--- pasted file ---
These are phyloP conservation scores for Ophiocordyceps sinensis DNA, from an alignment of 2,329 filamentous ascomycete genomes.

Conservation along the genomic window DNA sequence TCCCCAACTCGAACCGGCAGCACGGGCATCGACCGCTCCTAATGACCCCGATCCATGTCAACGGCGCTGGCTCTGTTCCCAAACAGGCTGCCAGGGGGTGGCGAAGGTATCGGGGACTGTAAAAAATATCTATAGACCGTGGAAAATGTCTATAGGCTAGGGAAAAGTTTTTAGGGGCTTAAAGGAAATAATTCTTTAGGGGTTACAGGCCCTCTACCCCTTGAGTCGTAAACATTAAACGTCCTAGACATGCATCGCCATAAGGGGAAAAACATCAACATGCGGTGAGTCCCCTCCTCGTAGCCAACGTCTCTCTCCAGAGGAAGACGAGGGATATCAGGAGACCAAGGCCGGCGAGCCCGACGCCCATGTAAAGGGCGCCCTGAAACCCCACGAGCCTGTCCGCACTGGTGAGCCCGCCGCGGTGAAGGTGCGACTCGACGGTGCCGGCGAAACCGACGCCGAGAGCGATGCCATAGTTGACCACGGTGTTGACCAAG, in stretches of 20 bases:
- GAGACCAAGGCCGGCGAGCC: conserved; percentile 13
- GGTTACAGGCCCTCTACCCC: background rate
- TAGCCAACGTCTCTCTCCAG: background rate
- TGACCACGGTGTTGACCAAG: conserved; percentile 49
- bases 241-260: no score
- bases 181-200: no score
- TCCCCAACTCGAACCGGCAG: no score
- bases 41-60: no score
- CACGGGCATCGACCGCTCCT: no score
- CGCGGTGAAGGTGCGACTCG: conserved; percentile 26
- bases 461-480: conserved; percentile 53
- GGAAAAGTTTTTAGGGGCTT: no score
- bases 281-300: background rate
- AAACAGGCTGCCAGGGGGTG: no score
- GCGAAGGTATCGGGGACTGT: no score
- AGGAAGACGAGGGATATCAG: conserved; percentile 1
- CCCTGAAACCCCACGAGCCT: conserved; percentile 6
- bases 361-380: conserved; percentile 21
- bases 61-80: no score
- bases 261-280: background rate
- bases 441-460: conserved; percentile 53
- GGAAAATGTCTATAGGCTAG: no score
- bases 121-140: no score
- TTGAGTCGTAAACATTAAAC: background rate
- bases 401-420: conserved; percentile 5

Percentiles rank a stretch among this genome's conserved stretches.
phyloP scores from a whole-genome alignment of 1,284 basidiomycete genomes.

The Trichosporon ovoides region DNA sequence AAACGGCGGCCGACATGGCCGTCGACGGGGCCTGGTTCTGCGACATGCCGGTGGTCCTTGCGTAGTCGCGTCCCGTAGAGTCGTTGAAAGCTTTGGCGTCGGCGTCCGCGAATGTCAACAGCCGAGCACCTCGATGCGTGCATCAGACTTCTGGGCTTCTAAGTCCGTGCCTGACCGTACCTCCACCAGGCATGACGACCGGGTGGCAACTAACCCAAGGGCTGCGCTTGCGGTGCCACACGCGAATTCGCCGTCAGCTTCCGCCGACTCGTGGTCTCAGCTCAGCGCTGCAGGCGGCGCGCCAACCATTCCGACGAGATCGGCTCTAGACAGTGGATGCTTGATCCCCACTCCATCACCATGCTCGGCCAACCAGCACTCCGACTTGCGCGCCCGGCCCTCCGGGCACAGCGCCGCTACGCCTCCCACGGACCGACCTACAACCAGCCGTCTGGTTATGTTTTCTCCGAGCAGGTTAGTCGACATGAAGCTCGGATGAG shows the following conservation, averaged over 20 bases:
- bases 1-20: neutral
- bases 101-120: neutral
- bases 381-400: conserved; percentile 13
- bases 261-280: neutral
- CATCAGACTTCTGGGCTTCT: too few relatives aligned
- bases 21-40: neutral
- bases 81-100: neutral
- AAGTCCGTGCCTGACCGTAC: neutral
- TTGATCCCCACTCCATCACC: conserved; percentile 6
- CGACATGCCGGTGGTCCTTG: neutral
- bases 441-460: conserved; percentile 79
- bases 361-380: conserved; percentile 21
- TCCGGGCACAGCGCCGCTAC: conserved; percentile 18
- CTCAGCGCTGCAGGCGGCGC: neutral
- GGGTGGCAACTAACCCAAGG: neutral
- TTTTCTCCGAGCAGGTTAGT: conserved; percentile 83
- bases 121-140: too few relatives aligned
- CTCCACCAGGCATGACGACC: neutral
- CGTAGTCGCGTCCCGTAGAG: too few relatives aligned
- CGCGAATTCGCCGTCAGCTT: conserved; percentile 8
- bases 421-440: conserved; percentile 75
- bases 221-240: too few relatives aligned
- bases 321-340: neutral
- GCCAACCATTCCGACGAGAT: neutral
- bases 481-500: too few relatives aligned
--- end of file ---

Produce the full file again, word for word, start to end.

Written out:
These are phyloP conservation scores for Ophiocordyceps sinensis DNA, from an alignment of 2,329 filamentous ascomycete genomes.

Conservation along the genomic window DNA sequence TCCCCAACTCGAACCGGCAGCACGGGCATCGACCGCTCCTAATGACCCCGATCCATGTCAACGGCGCTGGCTCTGTTCCCAAACAGGCTGCCAGGGGGTGGCGAAGGTATCGGGGACTGTAAAAAATATCTATAGACCGTGGAAAATGTCTATAGGCTAGGGAAAAGTTTTTAGGGGCTTAAAGGAAATAATTCTTTAGGGGTTACAGGCCCTCTACCCCTTGAGTCGTAAACATTAAACGTCCTAGACATGCATCGCCATAAGGGGAAAAACATCAACATGCGGTGAGTCCCCTCCTCGTAGCCAACGTCTCTCTCCAGAGGAAGACGAGGGATATCAGGAGACCAAGGCCGGCGAGCCCGACGCCCATGTAAAGGGCGCCCTGAAACCCCACGAGCCTGTCCGCACTGGTGAGCCCGCCGCGGTGAAGGTGCGACTCGACGGTGCCGGCGAAACCGACGCCGAGAGCGATGCCATAGTTGACCACGGTGTTGACCAAG, in stretches of 20 bases:
- GAGACCAAGGCCGGCGAGCC: conserved; percentile 13
- GGTTACAGGCCCTCTACCCC: background rate
- TAGCCAACGTCTCTCTCCAG: background rate
- TGACCACGGTGTTGACCAAG: conserved; percentile 49
- bases 241-260: no score
- bases 181-200: no score
- TCCCCAACTCGAACCGGCAG: no score
- bases 41-60: no score
- CACGGGCATCGACCGCTCCT: no score
- CGCGGTGAAGGTGCGACTCG: conserved; percentile 26
- bases 461-480: conserved; percentile 53
- GGAAAAGTTTTTAGGGGCTT: no score
- bases 281-300: background rate
- AAACAGGCTGCCAGGGGGTG: no score
- GCGAAGGTATCGGGGACTGT: no score
- AGGAAGACGAGGGATATCAG: conserved; percentile 1
- CCCTGAAACCCCACGAGCCT: conserved; percentile 6
- bases 361-380: conserved; percentile 21
- bases 61-80: no score
- bases 261-280: background rate
- bases 441-460: conserved; percentile 53
- GGAAAATGTCTATAGGCTAG: no score
- bases 121-140: no score
- TTGAGTCGTAAACATTAAAC: background rate
- bases 401-420: conserved; percentile 5

Percentiles rank a stretch among this genome's conserved stretches.
phyloP scores from a whole-genome alignment of 1,284 basidiomycete genomes.

The Trichosporon ovoides region DNA sequence AAACGGCGGCCGACATGGCCGTCGACGGGGCCTGGTTCTGCGACATGCCGGTGGTCCTTGCGTAGTCGCGTCCCGTAGAGTCGTTGAAAGCTTTGGCGTCGGCGTCCGCGAATGTCAACAGCCGAGCACCTCGATGCGTGCATCAGACTTCTGGGCTTCTAAGTCCGTGCCTGACCGTACCTCCACCAGGCATGACGACCGGGTGGCAACTAACCCAAGGGCTGCGCTTGCGGTGCCACACGCGAATTCGCCGTCAGCTTCCGCCGACTCGTGGTCTCAGCTCAGCGCTGCAGGCGGCGCGCCAACCATTCCGACGAGATCGGCTCTAGACAGTGGATGCTTGATCCCCACTCCATCACCATGCTCGGCCAACCAGCACTCCGACTTGCGCGCCCGGCCCTCCGGGCACAGCGCCGCTACGCCTCCCACGGACCGACCTACAACCAGCCGTCTGGTTATGTTTTCTCCGAGCAGGTTAGTCGACATGAAGCTCGGATGAG shows the following conservation, averaged over 20 bases:
- bases 1-20: neutral
- bases 101-120: neutral
- bases 381-400: conserved; percentile 13
- bases 261-280: neutral
- CATCAGACTTCTGGGCTTCT: too few relatives aligned
- bases 21-40: neutral
- bases 81-100: neutral
- AAGTCCGTGCCTGACCGTAC: neutral
- TTGATCCCCACTCCATCACC: conserved; percentile 6
- CGACATGCCGGTGGTCCTTG: neutral
- bases 441-460: conserved; percentile 79
- bases 361-380: conserved; percentile 21
- TCCGGGCACAGCGCCGCTAC: conserved; percentile 18
- CTCAGCGCTGCAGGCGGCGC: neutral
- GGGTGGCAACTAACCCAAGG: neutral
- TTTTCTCCGAGCAGGTTAGT: conserved; percentile 83
- bases 121-140: too few relatives aligned
- CTCCACCAGGCATGACGACC: neutral
- CGTAGTCGCGTCCCGTAGAG: too few relatives aligned
- CGCGAATTCGCCGTCAGCTT: conserved; percentile 8
- bases 421-440: conserved; percentile 75
- bases 221-240: too few relatives aligned
- bases 321-340: neutral
- GCCAACCATTCCGACGAGAT: neutral
- bases 481-500: too few relatives aligned